Wagashi – a traditional Japanese confectionery made using mochi (Japanese rice cake) and sweet bean paste – has always been a part of Japanese cultural history. Originally used for religious ceremonies, in the past wagashi was often out of reach for the average person. These days though, the delicacy is available to all and is still used in traditional tea ceremonies. It’s often favored by the older generation. Takayuki Maeda, an up-and-coming celebrity chef, is trying to reshape the old image of wagashi and bring it to a younger generation.
Traditional-style wagashi might take on the shape of a leaf, a flower or a seasonal fruit. One look at Mr. Maeda’s wagashi though, and you can tell this guy has something special and unique. A hand-crafted Sonic The Hedgehog, Marilyn Monroe, Snoopy, Tom Cruise, or even Prime Minister Abe; if your mind can conceive it, Takayuki Maeda can make it. It’s a unique ability that has made him popular on local TV and in magazines. His handmade wagashi are an interesting new take on a craft that is centuries old. When asked why he thinks he is gaining such popularity, he says “I’m not aware of anyone else that is doing anything similar.” And it’s true. When asked if he feels traditional wagashi is boring, his reply is “No, not at all. I actually really love traditional wagashi and feel it is something very culturally important to Japan. The reason I make the kind of wagashi that I do, is to make it more appealing to the general public; especially the younger generation.”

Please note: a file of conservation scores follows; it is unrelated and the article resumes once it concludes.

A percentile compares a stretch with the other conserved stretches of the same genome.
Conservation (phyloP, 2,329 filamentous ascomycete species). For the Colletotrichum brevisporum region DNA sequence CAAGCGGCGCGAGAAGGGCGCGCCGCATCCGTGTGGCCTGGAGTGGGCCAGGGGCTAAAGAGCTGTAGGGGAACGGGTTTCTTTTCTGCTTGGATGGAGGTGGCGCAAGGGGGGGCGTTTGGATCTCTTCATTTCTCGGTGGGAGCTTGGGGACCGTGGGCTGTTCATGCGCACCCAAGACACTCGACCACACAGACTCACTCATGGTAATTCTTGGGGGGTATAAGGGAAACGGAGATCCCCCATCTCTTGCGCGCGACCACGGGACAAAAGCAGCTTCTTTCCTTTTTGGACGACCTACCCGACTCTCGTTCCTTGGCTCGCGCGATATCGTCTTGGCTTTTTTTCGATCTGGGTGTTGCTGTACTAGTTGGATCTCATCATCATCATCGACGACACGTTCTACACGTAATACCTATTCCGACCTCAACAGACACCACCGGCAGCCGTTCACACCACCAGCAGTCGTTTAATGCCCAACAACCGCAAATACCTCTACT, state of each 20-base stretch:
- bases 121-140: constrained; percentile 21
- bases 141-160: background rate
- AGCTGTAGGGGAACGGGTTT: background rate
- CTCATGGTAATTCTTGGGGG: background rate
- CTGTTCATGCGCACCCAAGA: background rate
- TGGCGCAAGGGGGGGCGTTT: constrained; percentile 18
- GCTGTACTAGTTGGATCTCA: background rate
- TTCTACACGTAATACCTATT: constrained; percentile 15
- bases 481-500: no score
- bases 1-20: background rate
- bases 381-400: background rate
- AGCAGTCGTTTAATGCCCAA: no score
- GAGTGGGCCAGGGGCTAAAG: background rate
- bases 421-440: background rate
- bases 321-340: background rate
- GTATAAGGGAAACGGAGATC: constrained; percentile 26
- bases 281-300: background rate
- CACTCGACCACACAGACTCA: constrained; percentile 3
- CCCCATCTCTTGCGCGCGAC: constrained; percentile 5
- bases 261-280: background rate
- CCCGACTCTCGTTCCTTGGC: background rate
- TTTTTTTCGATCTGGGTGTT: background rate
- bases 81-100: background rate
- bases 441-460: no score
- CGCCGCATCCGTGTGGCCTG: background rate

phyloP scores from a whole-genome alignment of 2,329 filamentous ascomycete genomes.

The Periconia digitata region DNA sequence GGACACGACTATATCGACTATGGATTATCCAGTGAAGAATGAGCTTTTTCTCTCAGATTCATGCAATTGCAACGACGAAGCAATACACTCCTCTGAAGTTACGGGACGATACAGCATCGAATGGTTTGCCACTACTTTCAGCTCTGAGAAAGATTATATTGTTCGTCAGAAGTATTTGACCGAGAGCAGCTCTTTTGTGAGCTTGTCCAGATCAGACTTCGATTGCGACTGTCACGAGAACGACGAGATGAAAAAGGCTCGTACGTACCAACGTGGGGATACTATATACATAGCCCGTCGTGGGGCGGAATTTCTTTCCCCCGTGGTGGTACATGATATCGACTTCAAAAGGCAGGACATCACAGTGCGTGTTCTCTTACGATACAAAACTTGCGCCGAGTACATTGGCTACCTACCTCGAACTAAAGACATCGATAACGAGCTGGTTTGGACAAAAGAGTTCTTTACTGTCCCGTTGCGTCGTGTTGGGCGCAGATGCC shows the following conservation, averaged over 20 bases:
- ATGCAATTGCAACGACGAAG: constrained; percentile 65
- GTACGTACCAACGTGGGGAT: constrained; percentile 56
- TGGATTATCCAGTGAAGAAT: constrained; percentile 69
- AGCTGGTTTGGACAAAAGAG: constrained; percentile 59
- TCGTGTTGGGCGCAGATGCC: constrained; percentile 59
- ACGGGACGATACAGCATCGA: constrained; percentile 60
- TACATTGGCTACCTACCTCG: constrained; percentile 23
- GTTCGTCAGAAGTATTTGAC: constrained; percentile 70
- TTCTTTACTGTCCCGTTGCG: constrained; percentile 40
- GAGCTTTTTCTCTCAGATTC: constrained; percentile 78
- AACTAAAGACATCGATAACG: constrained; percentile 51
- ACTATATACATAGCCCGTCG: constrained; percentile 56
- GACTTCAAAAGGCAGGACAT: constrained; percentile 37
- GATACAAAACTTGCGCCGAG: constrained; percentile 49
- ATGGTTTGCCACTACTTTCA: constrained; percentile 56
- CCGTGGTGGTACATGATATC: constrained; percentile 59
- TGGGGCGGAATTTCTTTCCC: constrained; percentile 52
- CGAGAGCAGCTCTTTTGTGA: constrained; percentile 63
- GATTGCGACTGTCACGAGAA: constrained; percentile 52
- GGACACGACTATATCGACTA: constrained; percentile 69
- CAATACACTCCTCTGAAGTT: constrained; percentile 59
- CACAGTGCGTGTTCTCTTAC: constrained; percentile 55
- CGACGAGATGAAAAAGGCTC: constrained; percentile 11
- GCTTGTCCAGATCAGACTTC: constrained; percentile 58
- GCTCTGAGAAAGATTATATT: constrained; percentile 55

Mr. Maeda says wagashi has been in his family for three generations. His grandfather started a small wagashi business, so it’s something that has always been around him. One thing is very clear, Mr. Maeda is very passionate about bringing Wagashi into the mainstream. An advocate of wagashi being a healthier alternative to most sweet foods, he says it is made using all natural ingredients.
With the help of event organizer Yuki Mayco, Mr. Maeda has been hosting workshops throughout Kansai in both Japanese and English. His workshops have proven to be quite popular. Attendees to one of Maeda’s events can expect to be treated to some complementary dango (a sweet Japanese dumpling made from mochiko – rice flour), green tea, and a cultural presentation on the history of wagashi. Mr. Maeda also demonstrates his wagashi crafting skills and attendees get a chance to craft their very own unique wagashi.
For more information on Maeda’s up and coming demonstrations, visit his facebook page: facebook.com/sakai.motimoti
For similar events in English, contact Yuki Mayco: facebook.com/YukiNoEnglish